In the era of
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Dr Richard I Lindley
Part-time Senior Lecturer
350 patients referred to stroke team
54 did not have stroke
1% Previous stroke and new intercurrent illness
Assessed 350 patients
(92% admitted through ARU)
18.6% were stroke mimics
Need to reflect on the definition of stroke and TIA
A clinical syndrome characterized by rapidly developing clinical symptoms and/or signs of focal, and at times global (applied to patients in deep coma and those with subarachnoid haemorrhage), loss of cerebral function, with symptoms lasting more than 24 hours, or leading to death, with no apparent cause other than that of vascular origin.
A clinical syndrome characterized by an acute loss of focal cerebral or monocular function with symptoms lasting less than 24 hours and which is thought to be due to inadequate cerebral or ocular blood supply as a result of low blood flow, arterial thrombosis or embolism associated with diseases of the arteries, heart or blood.
Hankey & Warlow 1994
Anything which causes a TIA, will, if prolonged cause a stroke.
Quantitatively, not qualitatively, different
Koudstaal et al 1992 JNNP;55:95
Strokes are common in old people with vascular disease
How old are they?
If young (<60 years old) have they premature vascular disease or have they an unusual cause of stroke (e.g. a right to left shunt from patent foramen ovale)
Have they got vascular disease?
Previous heart attacks, diabetes, hypertension, previous stroke or TIA, high cholesterol?
Were they previously well?
Other metabolic causes
Exclude tumour /structural lesion
PICH, SAH, Subdural
The Brain Attack Team: the need for investment
Acute stroke units
Pharmacy & Laboratory
Are the symptoms/signs resolving rapidly?
Are the symptoms/signs disabling?
Treat like TIA
Consider more intensive treatment
Definitions of TIA and Stroke a bit out of date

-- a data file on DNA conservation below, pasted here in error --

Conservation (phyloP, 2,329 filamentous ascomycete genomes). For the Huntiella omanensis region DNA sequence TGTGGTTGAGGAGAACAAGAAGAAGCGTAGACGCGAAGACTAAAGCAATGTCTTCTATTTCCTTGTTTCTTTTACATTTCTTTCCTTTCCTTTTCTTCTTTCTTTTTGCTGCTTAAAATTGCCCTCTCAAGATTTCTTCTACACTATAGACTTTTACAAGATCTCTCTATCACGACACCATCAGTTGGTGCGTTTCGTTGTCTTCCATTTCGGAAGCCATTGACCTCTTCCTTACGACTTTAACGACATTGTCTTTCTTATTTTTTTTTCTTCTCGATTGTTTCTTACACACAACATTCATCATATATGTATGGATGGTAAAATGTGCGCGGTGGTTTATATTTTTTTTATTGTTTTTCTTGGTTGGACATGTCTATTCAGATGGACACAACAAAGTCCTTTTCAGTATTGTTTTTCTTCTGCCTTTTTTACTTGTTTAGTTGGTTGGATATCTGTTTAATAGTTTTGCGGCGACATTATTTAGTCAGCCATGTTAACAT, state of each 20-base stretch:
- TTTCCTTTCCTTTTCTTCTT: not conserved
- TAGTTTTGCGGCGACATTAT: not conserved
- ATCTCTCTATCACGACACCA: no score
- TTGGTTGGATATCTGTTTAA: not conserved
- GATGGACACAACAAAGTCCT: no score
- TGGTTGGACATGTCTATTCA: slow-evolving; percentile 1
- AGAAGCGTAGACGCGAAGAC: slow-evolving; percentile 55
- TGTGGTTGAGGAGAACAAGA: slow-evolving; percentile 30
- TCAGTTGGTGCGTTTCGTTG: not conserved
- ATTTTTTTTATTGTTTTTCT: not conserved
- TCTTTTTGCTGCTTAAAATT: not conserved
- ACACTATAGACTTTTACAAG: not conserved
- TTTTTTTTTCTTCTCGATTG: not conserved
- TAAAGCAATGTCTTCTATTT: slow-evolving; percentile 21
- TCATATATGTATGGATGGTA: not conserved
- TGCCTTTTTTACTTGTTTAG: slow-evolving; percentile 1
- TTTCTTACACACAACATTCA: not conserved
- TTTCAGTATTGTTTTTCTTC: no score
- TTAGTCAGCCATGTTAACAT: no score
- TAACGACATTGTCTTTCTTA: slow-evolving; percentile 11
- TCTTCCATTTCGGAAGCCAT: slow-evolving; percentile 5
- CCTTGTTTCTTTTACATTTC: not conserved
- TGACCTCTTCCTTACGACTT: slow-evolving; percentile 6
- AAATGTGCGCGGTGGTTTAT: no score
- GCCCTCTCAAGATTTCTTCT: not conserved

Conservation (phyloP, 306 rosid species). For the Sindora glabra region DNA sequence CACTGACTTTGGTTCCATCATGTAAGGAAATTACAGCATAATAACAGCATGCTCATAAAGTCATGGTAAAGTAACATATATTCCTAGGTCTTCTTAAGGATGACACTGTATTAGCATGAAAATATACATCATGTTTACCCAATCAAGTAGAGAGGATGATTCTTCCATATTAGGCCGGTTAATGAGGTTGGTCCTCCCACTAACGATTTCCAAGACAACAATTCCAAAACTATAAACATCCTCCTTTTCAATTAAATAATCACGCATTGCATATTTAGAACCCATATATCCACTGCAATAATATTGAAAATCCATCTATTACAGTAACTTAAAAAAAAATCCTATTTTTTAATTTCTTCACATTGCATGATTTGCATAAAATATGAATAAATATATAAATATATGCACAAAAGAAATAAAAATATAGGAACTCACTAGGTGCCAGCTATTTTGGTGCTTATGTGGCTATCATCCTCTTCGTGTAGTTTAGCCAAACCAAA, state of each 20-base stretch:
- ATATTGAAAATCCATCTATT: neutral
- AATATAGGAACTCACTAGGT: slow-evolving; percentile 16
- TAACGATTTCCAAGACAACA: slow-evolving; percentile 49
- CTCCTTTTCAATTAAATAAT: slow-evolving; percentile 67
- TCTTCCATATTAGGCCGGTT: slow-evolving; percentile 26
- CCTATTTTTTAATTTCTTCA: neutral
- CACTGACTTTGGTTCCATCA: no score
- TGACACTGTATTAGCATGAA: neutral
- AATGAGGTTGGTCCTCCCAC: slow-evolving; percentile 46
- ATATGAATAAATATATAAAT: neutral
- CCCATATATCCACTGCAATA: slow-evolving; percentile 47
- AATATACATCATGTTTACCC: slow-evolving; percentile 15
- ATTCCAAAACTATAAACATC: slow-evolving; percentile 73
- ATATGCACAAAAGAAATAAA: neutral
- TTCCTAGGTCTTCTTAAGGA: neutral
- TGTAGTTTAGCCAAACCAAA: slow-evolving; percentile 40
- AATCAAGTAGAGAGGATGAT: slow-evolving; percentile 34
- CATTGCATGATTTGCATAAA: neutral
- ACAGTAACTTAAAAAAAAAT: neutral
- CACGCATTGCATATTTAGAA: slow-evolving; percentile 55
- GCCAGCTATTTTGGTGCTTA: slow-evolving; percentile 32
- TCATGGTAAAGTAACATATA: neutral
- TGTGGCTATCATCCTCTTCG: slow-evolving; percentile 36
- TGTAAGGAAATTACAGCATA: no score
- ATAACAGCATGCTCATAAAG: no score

The new paradigm of Brain Attack may be useful
There are many non-cerebrovascular causes of brain attack
Mrs X 78 years old
Perfectly well until day of presentation
Wife noticed that he was “not himself”
Collapsed and brought into A&E dept
Was noted to be aphasic (language problem) and right sided weakness
Then had an epileptic fit
Showed a problem in the appropriate hemisphere
Interpreted as being early ischaemia
Admitted to stroke unit
Developed status epilepticus
Is this a stroke?
Odd swollen appearance
Possibly herpes simplex encephalitis
Despite anticonvulsants, and anti-viral therapy, patient died.
Post mortem showed...
Brain tumour cells found throughout entire brain
Did eventual tumour mass cause electrical instability?
A common mimic of “stroke” in emergency medicine is brain tumour (a cause of about 3-5% of all initial “stroke” diagnoses).
Clues: CT scan appearance very atypical for stroke
Status epilepticus rare after acute stroke
A 72 year old lady with known bladder cancer (transitional cell carcinoma) presents with mild left sided weakness.
Right frontal lesion is a primary intracerebral haemorrhage stroke
The left frontal lesion is an incidental meningioma
Stroke affects older people and co-morbidity is common
About 10% of all stroke is due to primary intracerebral haemorrhage
Pathology of stroke can now be reliably established by CT scanning done within hours/days of the event
Cerebral infarction 80%
Primary intracerebral haemorrhage 10%
Subarachnoid haemorrhage 5%
Sudlow & Warlow 1997
Systematic review of world-wide incidence studies
64 year old man was driving his car and he suddenly lost power in his right arm and leg
He had no headache
No loss of consciousness
Called for help and son brought him to casualty
No significant medical history
Blood pressure 200/120 mmHg
Complete weakness affecting his right face, arm and leg
Presents with a sudden onset of dizziness and headache
On examination she had nystagmus
Six hours after admission started to complain of worsening headache
24 hours later was unconscious
Is this a stroke?
Mrs X 69 years old
Developed Right hemiparesis and aphasia during breakfast (9am)
Husband called GP and sent immediately to A & E department
Dyspraxia (disorganised movement of body)
Aphasic (no understanding or expression of language)
Dense MCA sign indicating thrombus in the left MCA